Following the colossal battle against the Empire's warriors on the Burning Plains, Eragon and his dragon, Saphira, have narrowly escaped with their lives. Still, there is more at hand for the Rider and his dragon, as Eragon finds himself bound by a tangle of promises he may not be able to keep.
First is Eragon's oath to his cousin Roran: to help rescue Roran's beloved, Katrina, from King Galbatorix's clutches. But Eragon owes his loyalty to others, too.
The Varden are in desperate need of his talents and strength - as are the elves and dwarves. When unrest claims the rebels and danger strikes from every corner, Eragon must make choices - choices that take him across the Empire and beyond, choices that may lead to unimagined sacrifice.
Eragon is the greatest hope to rid the land of tyranny. Can this once-simple farm boy unite the rebel forces and defeat the king?
©2008 Christopher Paolini; (P)2008 Listening Library
I was expecting the final book of the series only to find that there will be another book. This book although, was very good. Just what you would expect from Christopher Paolini. A sweeping novel covering most of Alagaesia. Very well written and quite compelling. I had a hard time putting it down. I am eagerly awaiting the final book of the series when ever that may be released.
Emotionally flat, with the occasional anthill or small valley, this book leaves you with nothing. Unable to capitalize on his earlier success and grow, this installment by the author lacks the depth and range that make a good premise into a great novel.
Instead it is a tiresome plodding series of events that do not flow, and characters whose motivations lack the ring of authenticity. His world has elements that are interesting in and of themselves. It is a place of magic, and mystical creatures, love, war and strife, things that almost always make for a good escape.
That is why it got three stars.
That he took those elements and made a hash of it is disappointing to say the least. If you are interested in those sorts of worlds, Goodkind, R. Jordan (RIP), and George R.R. Martin are genuine masters, even if they have the occasional flaw.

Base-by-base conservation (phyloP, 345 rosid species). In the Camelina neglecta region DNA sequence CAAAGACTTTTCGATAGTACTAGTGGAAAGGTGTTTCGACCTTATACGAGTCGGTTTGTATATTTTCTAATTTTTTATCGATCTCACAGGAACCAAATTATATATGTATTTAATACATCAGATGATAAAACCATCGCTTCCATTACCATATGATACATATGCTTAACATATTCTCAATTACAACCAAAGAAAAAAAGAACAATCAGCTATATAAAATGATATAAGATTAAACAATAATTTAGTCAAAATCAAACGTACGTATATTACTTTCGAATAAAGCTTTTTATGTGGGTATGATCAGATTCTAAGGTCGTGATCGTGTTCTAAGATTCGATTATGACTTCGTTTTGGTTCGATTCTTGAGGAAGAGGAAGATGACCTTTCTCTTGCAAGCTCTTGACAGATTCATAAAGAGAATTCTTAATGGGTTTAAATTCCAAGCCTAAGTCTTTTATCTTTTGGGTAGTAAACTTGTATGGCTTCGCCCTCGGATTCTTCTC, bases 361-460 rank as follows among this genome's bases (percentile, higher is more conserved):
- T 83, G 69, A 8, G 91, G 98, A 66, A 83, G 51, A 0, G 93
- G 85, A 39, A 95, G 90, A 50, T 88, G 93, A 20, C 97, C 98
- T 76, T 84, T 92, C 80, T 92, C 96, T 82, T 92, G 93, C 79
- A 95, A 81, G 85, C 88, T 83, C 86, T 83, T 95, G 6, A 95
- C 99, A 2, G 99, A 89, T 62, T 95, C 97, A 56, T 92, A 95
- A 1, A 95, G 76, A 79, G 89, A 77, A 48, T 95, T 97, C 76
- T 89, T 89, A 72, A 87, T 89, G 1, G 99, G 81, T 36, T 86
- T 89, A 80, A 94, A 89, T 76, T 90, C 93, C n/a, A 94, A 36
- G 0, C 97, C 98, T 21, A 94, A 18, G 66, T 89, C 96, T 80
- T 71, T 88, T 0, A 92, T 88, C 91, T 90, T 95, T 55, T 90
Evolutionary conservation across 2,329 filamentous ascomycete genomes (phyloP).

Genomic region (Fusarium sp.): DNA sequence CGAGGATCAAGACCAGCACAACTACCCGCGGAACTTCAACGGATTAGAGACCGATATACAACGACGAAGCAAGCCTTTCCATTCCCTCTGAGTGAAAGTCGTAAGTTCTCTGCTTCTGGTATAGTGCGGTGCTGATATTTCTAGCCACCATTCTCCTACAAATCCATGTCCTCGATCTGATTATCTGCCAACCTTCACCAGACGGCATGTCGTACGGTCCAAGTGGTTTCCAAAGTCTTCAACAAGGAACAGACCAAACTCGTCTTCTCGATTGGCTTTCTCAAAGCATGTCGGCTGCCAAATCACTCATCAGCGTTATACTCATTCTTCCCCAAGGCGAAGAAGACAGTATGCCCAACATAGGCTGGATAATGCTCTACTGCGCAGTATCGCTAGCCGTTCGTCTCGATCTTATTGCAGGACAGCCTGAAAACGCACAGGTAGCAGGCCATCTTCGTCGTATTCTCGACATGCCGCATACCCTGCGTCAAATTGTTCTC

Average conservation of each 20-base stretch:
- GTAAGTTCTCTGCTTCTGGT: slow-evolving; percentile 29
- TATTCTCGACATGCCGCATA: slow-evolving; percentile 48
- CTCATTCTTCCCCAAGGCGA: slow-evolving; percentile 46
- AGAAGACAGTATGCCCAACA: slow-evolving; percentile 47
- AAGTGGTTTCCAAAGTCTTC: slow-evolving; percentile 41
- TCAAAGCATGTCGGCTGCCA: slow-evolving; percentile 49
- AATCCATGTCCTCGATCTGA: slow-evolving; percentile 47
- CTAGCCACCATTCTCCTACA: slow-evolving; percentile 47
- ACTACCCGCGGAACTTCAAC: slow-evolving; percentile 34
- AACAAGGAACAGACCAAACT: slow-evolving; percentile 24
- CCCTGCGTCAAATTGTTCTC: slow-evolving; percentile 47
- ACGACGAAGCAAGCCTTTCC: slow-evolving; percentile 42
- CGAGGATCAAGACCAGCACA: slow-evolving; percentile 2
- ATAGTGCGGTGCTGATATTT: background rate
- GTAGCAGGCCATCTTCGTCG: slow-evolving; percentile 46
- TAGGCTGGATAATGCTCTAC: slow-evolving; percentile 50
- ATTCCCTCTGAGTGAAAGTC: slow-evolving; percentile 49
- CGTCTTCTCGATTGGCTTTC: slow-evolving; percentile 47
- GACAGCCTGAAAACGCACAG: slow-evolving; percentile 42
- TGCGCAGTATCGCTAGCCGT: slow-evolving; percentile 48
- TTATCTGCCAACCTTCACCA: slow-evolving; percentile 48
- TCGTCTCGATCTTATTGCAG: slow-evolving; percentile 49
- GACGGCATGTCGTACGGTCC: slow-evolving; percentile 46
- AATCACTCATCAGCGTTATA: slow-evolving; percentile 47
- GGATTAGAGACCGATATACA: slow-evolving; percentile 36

If you read the first two novels of this series, you could take this one or leave it without gaining or missing out.
I don't mind long books- in fact I generally enjoy them. I agree with some people that this book is one battle after another and that Eragon still seems a bit childish. However, I still like the book and think that if you've read the other two- this one should be read as well. I'm just wishing Mr. Paolini would hurry up and come out with the last book. I enjoy the narrator and think that this is a good- but not great book. I also appreciate the fact that I can listen to it with my young children around and not have to worry about vulgarity and bad language.
I believe a story should be interesting enough to absorb me, not bore me. I live reality daily. And many times reality is brutal. So I look for a book that makes me forget. It has to absorb me into the pages. Kind of like going on a mini vacation. I like stories that make me laugh. I like stories that make me look for the next episode.
Great detail, great story lines. Can't wait for the next part. Plus I love Gerard Doyle's animation of the characters. His voice is the best ever!
I literally counted down the days until this book came out. The first two had me on the edge of my seat for the 3rd. I have to say I finished this with much disappointment. Chapter after chapter of dwarf politics drug out this book an extra few hundred pages and even if that’s not exactly true it sure felt like it. I just felt like this book didn't follow the direction of excitement like the first two did. More than anything I am very frustrated that it will probably take another year or two for a forth book. Don't get me wrong Christopher is brilliant I just wish he would finish this story and write spin off books on the untold portions, sort of like Orson Scott Card.
Someone commented that this book needed better editing. That implies that the story could have been salvaged in some way. Unfortunately the only thing that would have accomplished is to have ended the listeners misery a little sooner. The fact that I had to cough up 2 credits to find this out makes it that much more painful. What is specifically wrong with this book? It is hard to say specifically without giving away plots in the book so I will intentionally be vague. My primary gripe is that the author does not seem to know what he wants to do with this saga. The characters are pulled in all sorts of directions and you do not get the sense that there is a real plan here. Numerous times in the book the author digresses into longwinded explanations and meaningless events. If he were say a Terry Goodkind or Robert Jordan he might be able to pull this off but he clearly is not in their league. Eragon is also not emerging as an interesting character which is pretty bad considering he is supposed to be the hero. He whines more than not and his skill set seems woefully inadequate. Other gripes include the unrealistic way in which events resolve themselves. From normal humans being able to kill hundreds single handedly to being able to put protective wards all around oneself so as to be protected from harm are just two examples of ways the author moves his heroes from challenge to challenge. Don't get me wrong I am grateful for any shortcuts that move this beast of a book along but try to put a little more thought into it. The most disappointing part is the way it ends. The other two books had real stopping points. This one does not. I truly hope the author decides to end this series soon as the world he created while graphically described, is just not that interesting.